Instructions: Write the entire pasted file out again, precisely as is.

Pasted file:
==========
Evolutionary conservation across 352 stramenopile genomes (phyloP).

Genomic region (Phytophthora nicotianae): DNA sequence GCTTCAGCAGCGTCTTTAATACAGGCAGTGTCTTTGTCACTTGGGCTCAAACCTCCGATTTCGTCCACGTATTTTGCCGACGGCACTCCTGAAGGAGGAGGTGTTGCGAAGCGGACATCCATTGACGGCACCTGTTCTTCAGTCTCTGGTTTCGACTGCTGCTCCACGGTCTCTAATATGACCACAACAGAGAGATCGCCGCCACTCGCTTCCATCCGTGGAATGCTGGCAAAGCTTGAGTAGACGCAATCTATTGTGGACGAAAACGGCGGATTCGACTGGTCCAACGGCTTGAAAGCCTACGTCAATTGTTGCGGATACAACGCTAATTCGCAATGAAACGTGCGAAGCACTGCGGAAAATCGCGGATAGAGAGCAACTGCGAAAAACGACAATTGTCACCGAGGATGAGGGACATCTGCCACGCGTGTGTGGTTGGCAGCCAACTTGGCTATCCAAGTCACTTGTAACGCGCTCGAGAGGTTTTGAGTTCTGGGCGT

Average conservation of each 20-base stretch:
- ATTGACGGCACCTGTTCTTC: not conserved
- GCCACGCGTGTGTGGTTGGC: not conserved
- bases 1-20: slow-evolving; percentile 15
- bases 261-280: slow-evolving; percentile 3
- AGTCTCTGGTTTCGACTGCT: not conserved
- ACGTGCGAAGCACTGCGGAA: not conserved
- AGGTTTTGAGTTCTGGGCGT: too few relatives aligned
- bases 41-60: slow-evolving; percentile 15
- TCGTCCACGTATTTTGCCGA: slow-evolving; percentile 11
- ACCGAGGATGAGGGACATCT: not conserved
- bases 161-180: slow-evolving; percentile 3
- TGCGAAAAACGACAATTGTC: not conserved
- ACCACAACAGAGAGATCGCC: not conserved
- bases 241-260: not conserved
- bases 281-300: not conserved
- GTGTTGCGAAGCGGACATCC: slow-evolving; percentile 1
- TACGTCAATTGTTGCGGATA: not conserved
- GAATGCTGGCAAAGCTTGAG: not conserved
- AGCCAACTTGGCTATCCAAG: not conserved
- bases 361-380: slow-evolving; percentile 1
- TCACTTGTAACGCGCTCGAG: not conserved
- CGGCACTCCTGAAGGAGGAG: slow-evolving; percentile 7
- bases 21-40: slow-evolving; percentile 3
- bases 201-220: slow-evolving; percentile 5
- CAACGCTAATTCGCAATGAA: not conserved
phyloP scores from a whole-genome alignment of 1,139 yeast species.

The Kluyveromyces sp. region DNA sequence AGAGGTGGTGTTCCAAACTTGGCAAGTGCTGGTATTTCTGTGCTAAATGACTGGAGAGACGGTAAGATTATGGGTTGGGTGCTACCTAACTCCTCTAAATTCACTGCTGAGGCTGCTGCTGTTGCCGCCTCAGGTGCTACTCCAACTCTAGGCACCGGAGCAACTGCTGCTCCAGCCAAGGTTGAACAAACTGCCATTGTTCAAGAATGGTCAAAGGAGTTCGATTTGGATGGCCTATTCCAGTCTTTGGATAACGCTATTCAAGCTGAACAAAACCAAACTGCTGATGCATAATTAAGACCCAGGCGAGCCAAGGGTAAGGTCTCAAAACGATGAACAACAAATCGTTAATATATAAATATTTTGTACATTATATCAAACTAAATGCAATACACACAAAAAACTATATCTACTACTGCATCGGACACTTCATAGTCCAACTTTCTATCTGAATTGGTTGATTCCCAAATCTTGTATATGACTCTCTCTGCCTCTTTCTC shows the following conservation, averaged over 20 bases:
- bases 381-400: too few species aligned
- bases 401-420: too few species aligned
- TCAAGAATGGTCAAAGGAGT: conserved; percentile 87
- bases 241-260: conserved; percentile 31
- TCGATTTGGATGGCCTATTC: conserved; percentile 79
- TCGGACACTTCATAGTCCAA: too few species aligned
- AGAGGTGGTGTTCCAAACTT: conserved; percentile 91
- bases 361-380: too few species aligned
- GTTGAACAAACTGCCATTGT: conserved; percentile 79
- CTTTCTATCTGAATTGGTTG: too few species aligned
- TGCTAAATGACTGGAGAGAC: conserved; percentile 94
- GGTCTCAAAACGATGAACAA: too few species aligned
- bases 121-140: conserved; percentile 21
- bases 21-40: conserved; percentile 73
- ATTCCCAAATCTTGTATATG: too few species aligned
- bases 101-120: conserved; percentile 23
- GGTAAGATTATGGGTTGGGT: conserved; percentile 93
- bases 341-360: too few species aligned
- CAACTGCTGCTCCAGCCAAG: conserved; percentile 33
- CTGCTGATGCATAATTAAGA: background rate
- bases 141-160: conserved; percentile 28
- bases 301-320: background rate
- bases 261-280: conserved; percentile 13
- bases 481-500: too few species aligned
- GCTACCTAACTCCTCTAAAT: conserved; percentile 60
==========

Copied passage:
Evolutionary conservation across 352 stramenopile genomes (phyloP).

Genomic region (Phytophthora nicotianae): DNA sequence GCTTCAGCAGCGTCTTTAATACAGGCAGTGTCTTTGTCACTTGGGCTCAAACCTCCGATTTCGTCCACGTATTTTGCCGACGGCACTCCTGAAGGAGGAGGTGTTGCGAAGCGGACATCCATTGACGGCACCTGTTCTTCAGTCTCTGGTTTCGACTGCTGCTCCACGGTCTCTAATATGACCACAACAGAGAGATCGCCGCCACTCGCTTCCATCCGTGGAATGCTGGCAAAGCTTGAGTAGACGCAATCTATTGTGGACGAAAACGGCGGATTCGACTGGTCCAACGGCTTGAAAGCCTACGTCAATTGTTGCGGATACAACGCTAATTCGCAATGAAACGTGCGAAGCACTGCGGAAAATCGCGGATAGAGAGCAACTGCGAAAAACGACAATTGTCACCGAGGATGAGGGACATCTGCCACGCGTGTGTGGTTGGCAGCCAACTTGGCTATCCAAGTCACTTGTAACGCGCTCGAGAGGTTTTGAGTTCTGGGCGT

Average conservation of each 20-base stretch:
- ATTGACGGCACCTGTTCTTC: not conserved
- GCCACGCGTGTGTGGTTGGC: not conserved
- bases 1-20: slow-evolving; percentile 15
- bases 261-280: slow-evolving; percentile 3
- AGTCTCTGGTTTCGACTGCT: not conserved
- ACGTGCGAAGCACTGCGGAA: not conserved
- AGGTTTTGAGTTCTGGGCGT: too few relatives aligned
- bases 41-60: slow-evolving; percentile 15
- TCGTCCACGTATTTTGCCGA: slow-evolving; percentile 11
- ACCGAGGATGAGGGACATCT: not conserved
- bases 161-180: slow-evolving; percentile 3
- TGCGAAAAACGACAATTGTC: not conserved
- ACCACAACAGAGAGATCGCC: not conserved
- bases 241-260: not conserved
- bases 281-300: not conserved
- GTGTTGCGAAGCGGACATCC: slow-evolving; percentile 1
- TACGTCAATTGTTGCGGATA: not conserved
- GAATGCTGGCAAAGCTTGAG: not conserved
- AGCCAACTTGGCTATCCAAG: not conserved
- bases 361-380: slow-evolving; percentile 1
- TCACTTGTAACGCGCTCGAG: not conserved
- CGGCACTCCTGAAGGAGGAG: slow-evolving; percentile 7
- bases 21-40: slow-evolving; percentile 3
- bases 201-220: slow-evolving; percentile 5
- CAACGCTAATTCGCAATGAA: not conserved
phyloP scores from a whole-genome alignment of 1,139 yeast species.

The Kluyveromyces sp. region DNA sequence AGAGGTGGTGTTCCAAACTTGGCAAGTGCTGGTATTTCTGTGCTAAATGACTGGAGAGACGGTAAGATTATGGGTTGGGTGCTACCTAACTCCTCTAAATTCACTGCTGAGGCTGCTGCTGTTGCCGCCTCAGGTGCTACTCCAACTCTAGGCACCGGAGCAACTGCTGCTCCAGCCAAGGTTGAACAAACTGCCATTGTTCAAGAATGGTCAAAGGAGTTCGATTTGGATGGCCTATTCCAGTCTTTGGATAACGCTATTCAAGCTGAACAAAACCAAACTGCTGATGCATAATTAAGACCCAGGCGAGCCAAGGGTAAGGTCTCAAAACGATGAACAACAAATCGTTAATATATAAATATTTTGTACATTATATCAAACTAAATGCAATACACACAAAAAACTATATCTACTACTGCATCGGACACTTCATAGTCCAACTTTCTATCTGAATTGGTTGATTCCCAAATCTTGTATATGACTCTCTCTGCCTCTTTCTC shows the following conservation, averaged over 20 bases:
- bases 381-400: too few species aligned
- bases 401-420: too few species aligned
- TCAAGAATGGTCAAAGGAGT: conserved; percentile 87
- bases 241-260: conserved; percentile 31
- TCGATTTGGATGGCCTATTC: conserved; percentile 79
- TCGGACACTTCATAGTCCAA: too few species aligned
- AGAGGTGGTGTTCCAAACTT: conserved; percentile 91
- bases 361-380: too few species aligned
- GTTGAACAAACTGCCATTGT: conserved; percentile 79
- CTTTCTATCTGAATTGGTTG: too few species aligned
- TGCTAAATGACTGGAGAGAC: conserved; percentile 94
- GGTCTCAAAACGATGAACAA: too few species aligned
- bases 121-140: conserved; percentile 21
- bases 21-40: conserved; percentile 73
- ATTCCCAAATCTTGTATATG: too few species aligned
- bases 101-120: conserved; percentile 23
- GGTAAGATTATGGGTTGGGT: conserved; percentile 93
- bases 341-360: too few species aligned
- CAACTGCTGCTCCAGCCAAG: conserved; percentile 33
- CTGCTGATGCATAATTAAGA: background rate
- bases 141-160: conserved; percentile 28
- bases 301-320: background rate
- bases 261-280: conserved; percentile 13
- bases 481-500: too few species aligned
- GCTACCTAACTCCTCTAAAT: conserved; percentile 60